Netanyahu is not Ben-Gurion, and 2015 is not 1948

The Israeli prime minister is not using his Congress speech to gain votes in this election, rather, he is using his election campaign to gain favor for the Congress speech and serve his megalomaniac vision of being the savior of Jews worldwide.

Netanyahu’s recent campaign video, released Saturday night, has nothing to do with the Israeli election and certainly does not target the Israeli voter. It is intended for U.S. President Barack Obama, the White House, American Jews and more broadly, U.S. Democrats.

The video compares David Ben-Gurion’s decision to declare independence in 1948 over the objections of then U.S. Secretary of State George Marshall, with Netanyahu’s decision to address Congress, behind the backs of Obama and Kerry amid the deeper rift with the White House and State Department.

“Would we be here today if Ben-Gurion hadn’t done the right thing?” the video asks, implying that if the first prime minister of Israel hadn’t stood up to the U.S. there would be no Jewish state. This perfectly serves Netanyahu’s message that any deal with Iran is an existential threat to Israel — on par with the very establishment of the country.

Netanyahu posted the video on his Facebook page along with the message: “Congress is the only place where a bad deal can be stopped. It is the right and essential thing to do to safeguard Israel’s security and existence.”

However, most Israelis don’t really care about the speech in Washington, and it most likely won’t affect Netanyahu’s votes. Likud voters aren’t going to turn away from the party and I’d even wager that most rightists admire Netanyahu for standing up to Obama. On the other hand, the Israelis who are concerned about the deepening conflict with the U.S. already disagree with Netanyahu’s approach to diplomacy, which has increasingly isolated Israel.

Netanyahu knows this. This latest clip isn’t an election campaign video. It is a foreign policy stunt aimed at softening the backlash from Washington, American Jews and Democrats alike. It is an attempt to regain bipartisanship on the Iran issue by reminding people that Israel is an unstable country that has to go it alone against all odds. Presumably, Netanyahu hopes he can score some points among liberal Americans who associate Ben-Gurion with the Israel they knew and love — the Israel that was respectful of its allies.

Prime Minister Benjamin Netanyahu stands in front of a portrait of Israel’s first prime minister, David Ben-Gurion. (Kobi Gideon/GPO)
Prime Minister Benjamin Netanyahu stands in front of a portrait of Israel’s first prime minister, David Ben-Gurion. (Kobi Gideon/GPO)

It is also worth noting that the comparison between Netanyahu in 2015 and Ben-Gurion in post-WWII 1948 is way off. While it is true that Ben-Gurion and others in pre-state era pushed hard against international reservations to form the state of Israel, U.S. President Harry Truman actually supported the UN partition plan in 1947; the U.S. was the first country to give de facto recognition to the State of Israel after Ben-Gurion declared independence on May 15, 1948 (followed by Iran, ironically. The Soviet Union was the first country to give de jure recognition to Israel on May 17).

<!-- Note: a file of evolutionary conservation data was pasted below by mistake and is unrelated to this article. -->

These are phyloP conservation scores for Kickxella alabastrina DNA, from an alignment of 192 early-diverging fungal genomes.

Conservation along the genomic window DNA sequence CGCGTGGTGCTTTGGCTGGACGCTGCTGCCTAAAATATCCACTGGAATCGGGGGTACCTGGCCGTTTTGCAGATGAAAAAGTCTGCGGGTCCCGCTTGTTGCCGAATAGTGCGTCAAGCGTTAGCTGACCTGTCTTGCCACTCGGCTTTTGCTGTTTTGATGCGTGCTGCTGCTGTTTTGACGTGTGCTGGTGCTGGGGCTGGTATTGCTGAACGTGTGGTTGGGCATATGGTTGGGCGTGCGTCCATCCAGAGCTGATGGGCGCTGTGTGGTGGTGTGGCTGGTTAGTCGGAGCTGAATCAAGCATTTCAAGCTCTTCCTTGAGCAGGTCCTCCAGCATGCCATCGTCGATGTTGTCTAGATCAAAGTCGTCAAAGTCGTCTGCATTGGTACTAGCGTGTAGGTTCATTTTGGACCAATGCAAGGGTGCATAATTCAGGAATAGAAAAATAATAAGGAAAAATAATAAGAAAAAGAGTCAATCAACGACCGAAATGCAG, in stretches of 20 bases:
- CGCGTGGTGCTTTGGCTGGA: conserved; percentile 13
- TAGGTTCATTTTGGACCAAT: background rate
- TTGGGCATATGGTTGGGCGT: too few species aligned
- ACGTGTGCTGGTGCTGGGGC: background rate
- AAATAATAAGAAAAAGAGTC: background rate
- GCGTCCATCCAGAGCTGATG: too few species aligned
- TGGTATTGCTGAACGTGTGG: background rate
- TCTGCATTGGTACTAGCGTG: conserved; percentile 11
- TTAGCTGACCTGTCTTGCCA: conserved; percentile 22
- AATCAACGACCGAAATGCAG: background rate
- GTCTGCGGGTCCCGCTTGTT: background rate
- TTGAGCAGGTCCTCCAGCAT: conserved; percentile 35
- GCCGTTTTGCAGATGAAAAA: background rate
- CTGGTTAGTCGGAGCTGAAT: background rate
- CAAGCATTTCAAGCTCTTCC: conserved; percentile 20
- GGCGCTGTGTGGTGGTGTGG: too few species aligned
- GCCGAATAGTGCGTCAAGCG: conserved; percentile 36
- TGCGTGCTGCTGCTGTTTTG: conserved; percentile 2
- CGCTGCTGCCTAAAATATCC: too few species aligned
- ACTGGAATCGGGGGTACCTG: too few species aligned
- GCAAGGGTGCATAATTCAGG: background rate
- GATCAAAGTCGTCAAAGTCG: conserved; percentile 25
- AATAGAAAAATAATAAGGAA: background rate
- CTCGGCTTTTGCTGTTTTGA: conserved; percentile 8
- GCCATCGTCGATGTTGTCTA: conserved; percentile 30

Since Netanyahu is trying to give Americans a history lesson, here is another one that highlights the difference between him and Ben-Gurion: Netanyahu recently said that he must go to Congress because he represents not only Israelis but the entire Jewish people. While Ben-Gurion was adamant that Zionism meant Jews moving to Israel — and stressed as much to the American Jewish Community — he was quickly forced to correct himself in 1950, after Jacob Blaustein, head of the American Jewish Congress (then a non-Zionist organization), made clear that Israel does not and will never speak for Jews in America.

Here is what Ben-Gurion stated as part of the Blaustein-Ben-Gurion agreement from August 23, 1950:

The Jews of the United States, as a community and as individuals, have only one political attachment and that is to the United States of America. They owe no political allegiance to Israel. In the first statement which the representative of Israel made before the United Nations after her admission to that international organization, he clearly stated, without any reservation, that the State of Israel represents and speaks only on behalf of its own citizens, and in no way presumes to represent or speak in the name of the Jews who are citizens of any other country. We, the people of Israel, have no desire and no intention to interfere in any way with the internal affairs of Jewish communities abroad. The Government and the people of Israel fully respect the right and integrity of the Jewish communities in other countries to develop their own mode of life and their indigenous social, economic and cultural institutions in accordance with their own needs and aspirations. Any weakening of American Jewry, any disruption of its communal life, any lowering of its status, is a definite loss to Jews everywhere and to Israel in particular

Netanyahu is not using the Congress speech for his election campaign. Instead, he is using it to serve his megalomaniac vision of being the global Jewish savior of modern times.

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